When it comes to the 400m, Ireland has never had an athlete quite like David Gillick, and during last weekend’s World Indoor Championships he was an interested spectator — though from afar — as Phil Healy ignited hope that the glory days may yet return.
Gillick, who holds the national record at 44.77, had planned to be in Birmingham on behalf of RTÉ but had to watch on TV after being unable to travel due to Storm Emma. It was another gloomy championships for the Irish, with all five competitors falling short of their season’s bests, though Healy’s performance certainly lifted the spirits.
“Phil was the leading light,” he said. “She had a decent championships and with the indoor season she had, a semi-final was always within her grasp. A final would have been a big ask, but the way she ran was impressive — confidently, aggressively.”
Healy shot to the front in the opening lap of her 400m heat ahead of two world-class athletes in Eilidh Doyle and Stephenie-Ann McPherson, and eventually came home third in 52.75 to advance, the first time since 2010 an Irish athlete has done so at the event. Later that night, she bowed out after a third-place finish in the semi-final in 53.26.
Although that was more than a second off her best, Gillick believes the experience gained this indoor season will prove valuable to the 23-year-old Bandon sprinter, who only moved up to the 400m in 2016.
“She ran 52.08 in January, backed it up with a 52.6 and then went to 53.1, so without being too harsh the times are going in the wrong direction,” he said.
“But it comes down to peaking. Phil is young, new to the event, and as she gains more experience and matures she’ll be better equipped to get her peak right.”
Gillick was European Indoor 400m champion in 2005 and 2007, though in later years he put less emphasis on the indoor season, reducing his racing schedule to focus on outdoor championships. After Healy’s breakthrough spring season, he hopes Healy will now be poised to make an impact at the European Championships in August.
“The key thing is taking stock of where she’s at, doing the plan and making sure she gets it right for the summer,” he said. “Her indoor season will get her into decent races and that’s key for building confidence — competing against top class athletes. She’s going to get stronger. I’d love to see her time comes down and I think they will.”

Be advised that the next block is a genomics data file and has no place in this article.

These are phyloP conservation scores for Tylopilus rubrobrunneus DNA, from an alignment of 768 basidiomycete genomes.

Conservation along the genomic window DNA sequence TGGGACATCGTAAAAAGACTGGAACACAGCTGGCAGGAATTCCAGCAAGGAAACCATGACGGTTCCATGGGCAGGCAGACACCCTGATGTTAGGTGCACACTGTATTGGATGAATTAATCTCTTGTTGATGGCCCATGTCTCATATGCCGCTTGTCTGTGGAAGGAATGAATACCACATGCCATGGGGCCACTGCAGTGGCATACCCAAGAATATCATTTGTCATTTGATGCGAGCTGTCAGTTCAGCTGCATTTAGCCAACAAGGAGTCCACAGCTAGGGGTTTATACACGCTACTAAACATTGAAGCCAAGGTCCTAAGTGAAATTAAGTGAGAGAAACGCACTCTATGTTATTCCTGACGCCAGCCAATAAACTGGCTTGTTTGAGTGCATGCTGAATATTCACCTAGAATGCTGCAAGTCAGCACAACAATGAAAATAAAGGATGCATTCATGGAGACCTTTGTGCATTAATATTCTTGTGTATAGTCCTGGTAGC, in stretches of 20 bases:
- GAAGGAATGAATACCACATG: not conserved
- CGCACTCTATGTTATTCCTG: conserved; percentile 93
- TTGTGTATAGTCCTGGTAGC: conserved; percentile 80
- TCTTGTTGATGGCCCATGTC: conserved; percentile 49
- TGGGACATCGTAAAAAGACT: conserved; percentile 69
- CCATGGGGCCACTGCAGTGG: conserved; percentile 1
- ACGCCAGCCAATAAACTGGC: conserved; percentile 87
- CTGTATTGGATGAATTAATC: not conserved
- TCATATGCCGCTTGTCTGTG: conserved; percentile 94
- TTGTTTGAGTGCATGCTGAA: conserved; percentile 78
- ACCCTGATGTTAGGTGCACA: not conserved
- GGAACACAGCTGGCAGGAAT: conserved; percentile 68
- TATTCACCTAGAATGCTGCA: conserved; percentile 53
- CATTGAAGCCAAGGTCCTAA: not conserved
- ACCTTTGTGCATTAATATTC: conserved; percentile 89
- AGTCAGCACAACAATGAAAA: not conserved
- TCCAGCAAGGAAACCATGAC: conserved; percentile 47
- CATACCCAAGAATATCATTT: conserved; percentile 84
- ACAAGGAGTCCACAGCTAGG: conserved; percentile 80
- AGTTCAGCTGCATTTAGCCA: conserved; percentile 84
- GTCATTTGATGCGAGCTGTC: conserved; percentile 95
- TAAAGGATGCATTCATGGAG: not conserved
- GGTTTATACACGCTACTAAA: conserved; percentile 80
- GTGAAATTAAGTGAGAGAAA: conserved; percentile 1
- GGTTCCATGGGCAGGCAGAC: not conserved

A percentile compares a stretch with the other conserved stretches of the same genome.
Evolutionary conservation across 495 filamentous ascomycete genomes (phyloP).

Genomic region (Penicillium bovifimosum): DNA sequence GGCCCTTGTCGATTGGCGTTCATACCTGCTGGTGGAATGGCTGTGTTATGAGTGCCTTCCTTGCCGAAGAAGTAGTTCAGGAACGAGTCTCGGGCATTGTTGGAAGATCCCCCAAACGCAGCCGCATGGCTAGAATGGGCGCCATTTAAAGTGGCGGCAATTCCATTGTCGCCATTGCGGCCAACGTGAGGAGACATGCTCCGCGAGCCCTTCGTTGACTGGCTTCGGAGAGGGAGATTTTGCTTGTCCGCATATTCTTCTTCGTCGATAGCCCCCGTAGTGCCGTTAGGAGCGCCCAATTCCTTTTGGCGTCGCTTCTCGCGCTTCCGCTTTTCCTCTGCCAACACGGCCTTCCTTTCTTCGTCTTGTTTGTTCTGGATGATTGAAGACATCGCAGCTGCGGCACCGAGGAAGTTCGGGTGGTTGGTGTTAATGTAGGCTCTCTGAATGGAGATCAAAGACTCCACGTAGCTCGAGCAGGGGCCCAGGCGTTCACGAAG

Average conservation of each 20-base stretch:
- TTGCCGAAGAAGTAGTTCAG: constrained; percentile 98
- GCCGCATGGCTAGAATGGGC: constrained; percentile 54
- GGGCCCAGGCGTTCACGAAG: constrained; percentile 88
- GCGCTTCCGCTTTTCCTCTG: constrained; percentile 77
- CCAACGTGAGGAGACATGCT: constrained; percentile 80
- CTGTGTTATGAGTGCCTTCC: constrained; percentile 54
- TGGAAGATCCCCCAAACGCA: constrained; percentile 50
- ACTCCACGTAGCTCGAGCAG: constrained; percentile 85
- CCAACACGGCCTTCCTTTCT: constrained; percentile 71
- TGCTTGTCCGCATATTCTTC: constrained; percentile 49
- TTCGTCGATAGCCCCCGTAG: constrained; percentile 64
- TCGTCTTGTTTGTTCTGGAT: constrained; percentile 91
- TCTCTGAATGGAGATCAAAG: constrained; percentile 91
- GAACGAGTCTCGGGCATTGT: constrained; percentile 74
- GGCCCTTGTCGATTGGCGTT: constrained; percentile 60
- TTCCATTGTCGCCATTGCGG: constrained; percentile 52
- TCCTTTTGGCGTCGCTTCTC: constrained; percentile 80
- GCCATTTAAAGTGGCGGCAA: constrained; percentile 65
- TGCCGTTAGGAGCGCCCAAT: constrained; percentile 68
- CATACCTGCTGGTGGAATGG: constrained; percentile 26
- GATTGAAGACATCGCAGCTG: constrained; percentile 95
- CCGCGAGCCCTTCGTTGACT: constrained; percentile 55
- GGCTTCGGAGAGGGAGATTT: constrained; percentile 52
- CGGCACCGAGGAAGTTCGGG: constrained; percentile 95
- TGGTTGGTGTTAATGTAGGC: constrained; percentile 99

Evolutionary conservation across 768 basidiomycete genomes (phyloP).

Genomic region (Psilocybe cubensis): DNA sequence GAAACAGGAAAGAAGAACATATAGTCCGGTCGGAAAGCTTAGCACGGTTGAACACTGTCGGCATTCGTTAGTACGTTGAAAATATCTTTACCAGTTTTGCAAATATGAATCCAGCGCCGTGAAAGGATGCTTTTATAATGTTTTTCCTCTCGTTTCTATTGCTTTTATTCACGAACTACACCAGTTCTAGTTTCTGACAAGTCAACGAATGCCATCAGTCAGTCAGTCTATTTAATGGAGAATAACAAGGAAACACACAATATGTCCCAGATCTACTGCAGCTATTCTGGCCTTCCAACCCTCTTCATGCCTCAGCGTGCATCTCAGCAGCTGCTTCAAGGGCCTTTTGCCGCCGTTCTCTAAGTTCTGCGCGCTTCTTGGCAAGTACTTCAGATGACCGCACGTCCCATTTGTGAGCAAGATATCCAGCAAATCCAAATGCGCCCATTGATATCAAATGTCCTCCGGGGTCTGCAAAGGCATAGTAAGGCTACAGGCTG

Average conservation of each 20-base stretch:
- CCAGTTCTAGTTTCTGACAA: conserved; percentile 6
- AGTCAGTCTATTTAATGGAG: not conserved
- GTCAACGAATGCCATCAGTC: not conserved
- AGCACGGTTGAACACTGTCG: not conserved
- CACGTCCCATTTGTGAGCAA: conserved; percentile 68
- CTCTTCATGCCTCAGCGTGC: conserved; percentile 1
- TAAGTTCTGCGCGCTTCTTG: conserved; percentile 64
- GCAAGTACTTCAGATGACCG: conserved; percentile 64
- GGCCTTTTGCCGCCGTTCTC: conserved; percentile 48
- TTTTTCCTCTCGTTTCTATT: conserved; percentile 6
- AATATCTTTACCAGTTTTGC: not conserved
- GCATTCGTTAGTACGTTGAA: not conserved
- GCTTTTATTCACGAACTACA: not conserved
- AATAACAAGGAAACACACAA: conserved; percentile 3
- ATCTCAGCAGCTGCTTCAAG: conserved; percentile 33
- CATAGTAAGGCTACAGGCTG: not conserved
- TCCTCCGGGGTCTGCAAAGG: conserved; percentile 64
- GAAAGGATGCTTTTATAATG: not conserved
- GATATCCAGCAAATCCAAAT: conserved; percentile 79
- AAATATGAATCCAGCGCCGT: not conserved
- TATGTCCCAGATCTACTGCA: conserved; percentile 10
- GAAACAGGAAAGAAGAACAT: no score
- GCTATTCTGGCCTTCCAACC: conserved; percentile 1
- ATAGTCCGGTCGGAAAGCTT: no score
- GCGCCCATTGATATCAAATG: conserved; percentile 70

Elsewhere, Gillick saw scant cause for celebration among the Irish contingent: “Aside from Phil, there isn’t a whole lot to shout about. Overall it wasn’t great championships but we need to build on it. It’s a big year for Irish athletes and we need to get as many as we can qualified for the European Championships.” The one big positive, of course, is that none of the five fell victim to the strict officiating, which saw more than 20 athletes or teams disqualified, mostly for lane infringements.
“You can look at the rulebook and say the judges were only doing their job, but when you have such a high number, something’s not right,” said Gillick.
“I’ve run in Birmingham on numerous occasions and never had an issue, but [at the European Indoor Championships] in 2007 there were a good few disqualified. These lads are running 30kph around a steep incline of 10-15 degrees, and you’re always going to be thrown to the inside of the lane. If they’ve narrowed the lanes and made it uncomfortable for athletes, maybe that’s what was behind it.”
Current rules dictate that any athlete to place any part of their foot on the inner line around a bend is disqualified, but Gillick believes that’s too draconian: “They have to look at whether they got a clear advantage from running inside the line or whether they’re a millimetre on the line. I don’t want to be harsh on the judges, they are only doing their job, but there has to be a way to appeal it with a bit of common sense.”
Gillick was speaking at the launch of the 2018 Women’s Mini Marathon, which takes place on June 3.
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